O. Henry can’t count: Students notice the obvious in “The Gift of the Magi”

by Mr. Sheehy

Who knows how many times I have read the beginning of O. Henry’s story, “The Gift of the Magi.” By now I read it the same each time, emphasizing the weight of every specific detail:

“One dollar and eighty seven cents.”

I pause dramatically before moving on, to make sure students catch the feel of Della’s plight even before they know Della.

“That was all. And sixty cents of it was in pennies.”

My pause this time is shorter, as I aim to pick up momentum through the first long sentence of the story, but just as I begin to utter the beginning of that sentence, “Pennies saved one and two at a time . . . ”  a student shouts over the top of me.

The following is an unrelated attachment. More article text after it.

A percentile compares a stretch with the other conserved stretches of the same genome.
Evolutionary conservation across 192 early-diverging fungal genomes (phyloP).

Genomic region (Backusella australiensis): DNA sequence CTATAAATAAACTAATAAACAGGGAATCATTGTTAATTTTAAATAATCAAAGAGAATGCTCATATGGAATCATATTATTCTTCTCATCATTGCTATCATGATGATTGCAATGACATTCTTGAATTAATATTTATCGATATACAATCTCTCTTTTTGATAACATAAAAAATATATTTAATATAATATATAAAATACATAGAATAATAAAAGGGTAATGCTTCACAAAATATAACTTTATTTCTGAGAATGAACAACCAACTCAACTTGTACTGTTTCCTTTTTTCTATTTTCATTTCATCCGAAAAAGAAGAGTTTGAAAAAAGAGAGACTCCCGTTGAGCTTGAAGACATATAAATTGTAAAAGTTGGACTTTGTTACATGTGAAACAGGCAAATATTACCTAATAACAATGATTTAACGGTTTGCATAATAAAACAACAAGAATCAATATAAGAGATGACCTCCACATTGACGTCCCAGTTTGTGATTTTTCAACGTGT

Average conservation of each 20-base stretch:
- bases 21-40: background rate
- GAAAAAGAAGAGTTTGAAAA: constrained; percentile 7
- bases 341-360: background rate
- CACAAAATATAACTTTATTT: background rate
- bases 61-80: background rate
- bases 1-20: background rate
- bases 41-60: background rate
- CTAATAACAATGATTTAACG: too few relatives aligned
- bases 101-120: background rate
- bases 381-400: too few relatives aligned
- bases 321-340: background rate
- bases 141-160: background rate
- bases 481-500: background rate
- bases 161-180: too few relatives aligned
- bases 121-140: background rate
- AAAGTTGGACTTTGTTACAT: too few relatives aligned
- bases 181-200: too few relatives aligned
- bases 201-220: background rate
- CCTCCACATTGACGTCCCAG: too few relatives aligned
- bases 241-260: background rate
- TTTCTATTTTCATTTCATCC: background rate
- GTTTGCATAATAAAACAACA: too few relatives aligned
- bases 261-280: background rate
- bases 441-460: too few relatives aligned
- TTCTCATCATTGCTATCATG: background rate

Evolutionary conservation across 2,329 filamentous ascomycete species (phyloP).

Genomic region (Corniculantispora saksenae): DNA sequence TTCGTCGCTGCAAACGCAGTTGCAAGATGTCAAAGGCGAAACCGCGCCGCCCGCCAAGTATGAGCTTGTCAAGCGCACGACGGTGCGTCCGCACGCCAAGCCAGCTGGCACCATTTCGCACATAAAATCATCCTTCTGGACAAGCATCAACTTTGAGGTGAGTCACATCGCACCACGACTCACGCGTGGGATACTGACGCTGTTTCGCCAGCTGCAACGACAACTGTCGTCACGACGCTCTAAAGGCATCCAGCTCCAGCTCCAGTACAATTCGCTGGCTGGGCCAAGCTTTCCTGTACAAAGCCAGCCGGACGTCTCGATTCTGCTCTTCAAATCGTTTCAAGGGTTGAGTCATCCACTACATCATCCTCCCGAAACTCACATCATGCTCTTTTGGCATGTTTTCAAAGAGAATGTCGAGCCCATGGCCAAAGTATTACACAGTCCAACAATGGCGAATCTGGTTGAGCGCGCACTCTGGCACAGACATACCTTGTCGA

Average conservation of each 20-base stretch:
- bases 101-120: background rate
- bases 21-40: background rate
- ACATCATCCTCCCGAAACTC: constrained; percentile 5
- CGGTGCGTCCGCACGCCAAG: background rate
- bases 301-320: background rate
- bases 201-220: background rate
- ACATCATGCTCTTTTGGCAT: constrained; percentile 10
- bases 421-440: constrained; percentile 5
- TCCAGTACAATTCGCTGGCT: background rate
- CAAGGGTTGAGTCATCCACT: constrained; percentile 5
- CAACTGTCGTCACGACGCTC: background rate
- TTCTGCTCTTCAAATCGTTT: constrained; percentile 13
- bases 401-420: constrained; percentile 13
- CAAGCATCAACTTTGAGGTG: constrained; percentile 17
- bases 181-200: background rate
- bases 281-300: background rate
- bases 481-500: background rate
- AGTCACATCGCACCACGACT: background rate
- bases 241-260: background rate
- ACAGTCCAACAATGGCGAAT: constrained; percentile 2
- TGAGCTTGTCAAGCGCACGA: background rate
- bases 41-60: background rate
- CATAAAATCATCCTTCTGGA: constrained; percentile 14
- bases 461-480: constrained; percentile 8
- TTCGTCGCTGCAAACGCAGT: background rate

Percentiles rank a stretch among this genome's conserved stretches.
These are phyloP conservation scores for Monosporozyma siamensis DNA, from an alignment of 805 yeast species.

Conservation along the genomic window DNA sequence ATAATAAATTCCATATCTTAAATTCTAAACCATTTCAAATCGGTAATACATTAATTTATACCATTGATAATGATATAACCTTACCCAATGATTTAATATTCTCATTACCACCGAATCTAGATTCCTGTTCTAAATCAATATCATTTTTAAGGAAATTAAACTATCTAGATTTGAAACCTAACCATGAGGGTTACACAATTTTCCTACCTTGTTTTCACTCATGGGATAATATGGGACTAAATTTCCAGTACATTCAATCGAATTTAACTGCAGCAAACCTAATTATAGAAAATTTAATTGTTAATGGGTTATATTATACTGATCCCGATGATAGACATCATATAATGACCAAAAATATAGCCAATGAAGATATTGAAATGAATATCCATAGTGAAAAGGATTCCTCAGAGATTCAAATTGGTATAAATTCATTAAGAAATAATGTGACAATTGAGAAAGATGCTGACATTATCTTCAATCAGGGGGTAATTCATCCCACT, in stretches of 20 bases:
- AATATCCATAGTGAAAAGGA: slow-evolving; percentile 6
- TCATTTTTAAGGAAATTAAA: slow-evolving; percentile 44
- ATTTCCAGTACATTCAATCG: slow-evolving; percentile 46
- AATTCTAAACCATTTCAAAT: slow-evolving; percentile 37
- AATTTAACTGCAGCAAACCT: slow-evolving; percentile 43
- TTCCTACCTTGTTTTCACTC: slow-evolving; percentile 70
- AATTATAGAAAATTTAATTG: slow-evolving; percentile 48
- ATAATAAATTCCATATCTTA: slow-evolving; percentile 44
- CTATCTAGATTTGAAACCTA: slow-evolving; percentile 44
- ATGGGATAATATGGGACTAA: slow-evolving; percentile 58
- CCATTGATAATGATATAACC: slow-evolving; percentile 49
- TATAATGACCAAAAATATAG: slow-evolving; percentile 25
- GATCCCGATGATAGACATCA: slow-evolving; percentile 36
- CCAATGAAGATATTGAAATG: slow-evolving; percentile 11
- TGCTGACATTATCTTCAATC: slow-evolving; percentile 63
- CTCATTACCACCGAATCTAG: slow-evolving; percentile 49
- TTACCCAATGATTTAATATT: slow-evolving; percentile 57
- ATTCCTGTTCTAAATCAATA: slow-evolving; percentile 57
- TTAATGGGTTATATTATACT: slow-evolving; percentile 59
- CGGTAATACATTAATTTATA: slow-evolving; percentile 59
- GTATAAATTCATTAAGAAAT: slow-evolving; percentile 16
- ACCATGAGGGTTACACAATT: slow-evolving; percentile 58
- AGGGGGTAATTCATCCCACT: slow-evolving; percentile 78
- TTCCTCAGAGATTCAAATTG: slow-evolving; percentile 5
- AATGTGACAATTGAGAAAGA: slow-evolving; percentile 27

“Where did the other seven cents come from?”

“What?” I ask, stopping short.

“Where did he get the other seven cents?”

I look up from my paper and see the numbers in my head. 60 pennies? But 87 cents? “I don’t know,” I admit.

“Did he have a 27 cent quarter?” the student posits.

Turning red, I stifle a laugh and bite my lip. Soon I release the laugh and spike my copy of the story to the floor.

“This is amazing!” I half yell, half laugh. “O. Henry was an idiot!

“And I had no idea!

“You guys are changing literature for me.”